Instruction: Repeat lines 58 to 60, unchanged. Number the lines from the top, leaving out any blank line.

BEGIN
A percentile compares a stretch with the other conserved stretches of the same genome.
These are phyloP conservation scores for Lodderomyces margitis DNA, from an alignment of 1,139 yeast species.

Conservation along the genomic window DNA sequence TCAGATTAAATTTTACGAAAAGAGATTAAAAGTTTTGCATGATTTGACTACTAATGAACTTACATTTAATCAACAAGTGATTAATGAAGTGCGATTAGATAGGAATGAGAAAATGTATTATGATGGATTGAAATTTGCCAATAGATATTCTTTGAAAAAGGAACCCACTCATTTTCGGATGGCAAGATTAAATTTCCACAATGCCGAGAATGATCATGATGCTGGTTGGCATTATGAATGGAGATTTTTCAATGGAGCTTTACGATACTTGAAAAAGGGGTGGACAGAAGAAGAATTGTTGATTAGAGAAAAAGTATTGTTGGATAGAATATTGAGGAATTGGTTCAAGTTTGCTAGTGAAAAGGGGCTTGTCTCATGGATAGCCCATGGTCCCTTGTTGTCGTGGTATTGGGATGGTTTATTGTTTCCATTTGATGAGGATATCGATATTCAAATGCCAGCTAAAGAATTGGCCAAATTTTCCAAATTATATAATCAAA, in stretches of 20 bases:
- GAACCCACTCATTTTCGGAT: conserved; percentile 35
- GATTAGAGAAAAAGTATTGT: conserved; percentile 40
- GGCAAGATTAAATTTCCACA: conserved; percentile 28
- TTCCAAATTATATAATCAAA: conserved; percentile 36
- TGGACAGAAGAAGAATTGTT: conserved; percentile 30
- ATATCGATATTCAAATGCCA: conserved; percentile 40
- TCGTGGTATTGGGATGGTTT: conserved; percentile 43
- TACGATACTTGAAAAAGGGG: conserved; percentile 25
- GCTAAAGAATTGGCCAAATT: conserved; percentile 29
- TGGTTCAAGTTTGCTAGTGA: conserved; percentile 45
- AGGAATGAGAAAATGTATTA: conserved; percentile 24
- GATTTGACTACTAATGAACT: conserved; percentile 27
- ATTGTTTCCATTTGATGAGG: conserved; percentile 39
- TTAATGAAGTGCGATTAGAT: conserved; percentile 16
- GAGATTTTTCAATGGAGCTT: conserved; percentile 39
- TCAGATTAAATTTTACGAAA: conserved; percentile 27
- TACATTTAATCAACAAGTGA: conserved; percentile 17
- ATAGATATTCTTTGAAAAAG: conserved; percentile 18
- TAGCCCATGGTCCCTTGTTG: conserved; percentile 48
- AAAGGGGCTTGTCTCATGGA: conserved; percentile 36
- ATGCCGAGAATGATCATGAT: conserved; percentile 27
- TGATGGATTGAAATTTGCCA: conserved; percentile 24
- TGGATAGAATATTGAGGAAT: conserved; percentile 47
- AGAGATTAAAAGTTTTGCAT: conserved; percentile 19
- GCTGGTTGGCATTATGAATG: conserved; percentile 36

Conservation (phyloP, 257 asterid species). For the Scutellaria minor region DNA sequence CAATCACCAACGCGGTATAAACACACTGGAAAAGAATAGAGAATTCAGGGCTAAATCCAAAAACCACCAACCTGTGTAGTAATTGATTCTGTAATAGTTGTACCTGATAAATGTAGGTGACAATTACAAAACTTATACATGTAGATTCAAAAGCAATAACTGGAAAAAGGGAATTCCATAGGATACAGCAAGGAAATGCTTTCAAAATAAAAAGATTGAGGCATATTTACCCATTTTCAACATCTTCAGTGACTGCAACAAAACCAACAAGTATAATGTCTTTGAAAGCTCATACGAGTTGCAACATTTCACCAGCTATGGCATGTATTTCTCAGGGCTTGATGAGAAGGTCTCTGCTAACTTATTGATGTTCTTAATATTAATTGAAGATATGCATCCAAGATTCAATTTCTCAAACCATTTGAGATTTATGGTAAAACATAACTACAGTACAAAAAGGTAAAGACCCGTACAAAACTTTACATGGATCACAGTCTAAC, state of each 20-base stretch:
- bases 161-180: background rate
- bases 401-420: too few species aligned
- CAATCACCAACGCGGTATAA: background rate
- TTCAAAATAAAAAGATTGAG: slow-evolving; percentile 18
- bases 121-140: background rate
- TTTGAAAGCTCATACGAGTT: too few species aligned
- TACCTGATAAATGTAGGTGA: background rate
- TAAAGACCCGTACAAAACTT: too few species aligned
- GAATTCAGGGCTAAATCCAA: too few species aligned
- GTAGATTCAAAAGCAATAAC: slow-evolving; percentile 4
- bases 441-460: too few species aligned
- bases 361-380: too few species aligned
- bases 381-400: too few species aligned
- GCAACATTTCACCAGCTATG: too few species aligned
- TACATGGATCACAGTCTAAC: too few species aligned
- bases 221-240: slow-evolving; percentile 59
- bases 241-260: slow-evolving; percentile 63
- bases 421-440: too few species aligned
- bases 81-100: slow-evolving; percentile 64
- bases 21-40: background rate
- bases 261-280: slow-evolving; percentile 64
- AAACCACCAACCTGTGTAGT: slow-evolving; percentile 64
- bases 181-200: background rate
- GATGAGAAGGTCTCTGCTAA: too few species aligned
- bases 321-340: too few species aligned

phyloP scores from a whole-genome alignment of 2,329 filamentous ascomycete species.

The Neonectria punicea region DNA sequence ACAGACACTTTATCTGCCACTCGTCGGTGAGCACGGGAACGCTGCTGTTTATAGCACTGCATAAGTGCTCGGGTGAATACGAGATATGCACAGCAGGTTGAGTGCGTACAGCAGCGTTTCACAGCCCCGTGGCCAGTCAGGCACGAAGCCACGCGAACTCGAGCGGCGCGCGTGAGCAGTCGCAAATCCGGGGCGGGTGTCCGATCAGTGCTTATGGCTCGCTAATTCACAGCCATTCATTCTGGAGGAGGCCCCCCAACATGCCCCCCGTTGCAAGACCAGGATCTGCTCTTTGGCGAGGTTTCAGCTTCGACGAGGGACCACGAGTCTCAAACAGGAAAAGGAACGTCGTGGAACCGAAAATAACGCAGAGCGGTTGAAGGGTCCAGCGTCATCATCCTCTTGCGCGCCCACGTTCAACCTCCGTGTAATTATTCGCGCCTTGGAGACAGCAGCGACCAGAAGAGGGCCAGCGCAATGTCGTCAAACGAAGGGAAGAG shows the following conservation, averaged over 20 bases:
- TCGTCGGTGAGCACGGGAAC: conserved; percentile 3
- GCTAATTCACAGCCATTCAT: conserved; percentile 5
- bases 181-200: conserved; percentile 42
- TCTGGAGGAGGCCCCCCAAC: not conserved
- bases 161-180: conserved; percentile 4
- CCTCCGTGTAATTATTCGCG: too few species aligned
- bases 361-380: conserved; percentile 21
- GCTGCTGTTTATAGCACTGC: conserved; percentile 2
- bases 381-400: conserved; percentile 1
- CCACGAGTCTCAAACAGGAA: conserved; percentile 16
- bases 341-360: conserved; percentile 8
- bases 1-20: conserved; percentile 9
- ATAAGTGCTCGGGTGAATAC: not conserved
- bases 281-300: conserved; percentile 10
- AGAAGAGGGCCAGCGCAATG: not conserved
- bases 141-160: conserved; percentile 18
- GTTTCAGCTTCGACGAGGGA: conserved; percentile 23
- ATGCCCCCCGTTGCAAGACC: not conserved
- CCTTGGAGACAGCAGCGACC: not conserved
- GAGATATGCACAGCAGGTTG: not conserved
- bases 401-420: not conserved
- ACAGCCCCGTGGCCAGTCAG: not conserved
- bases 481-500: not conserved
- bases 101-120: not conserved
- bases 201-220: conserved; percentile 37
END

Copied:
- GCTAATTCACAGCCATTCAT: conserved; percentile 5
- bases 181-200: conserved; percentile 42
- TCTGGAGGAGGCCCCCCAAC: not conserved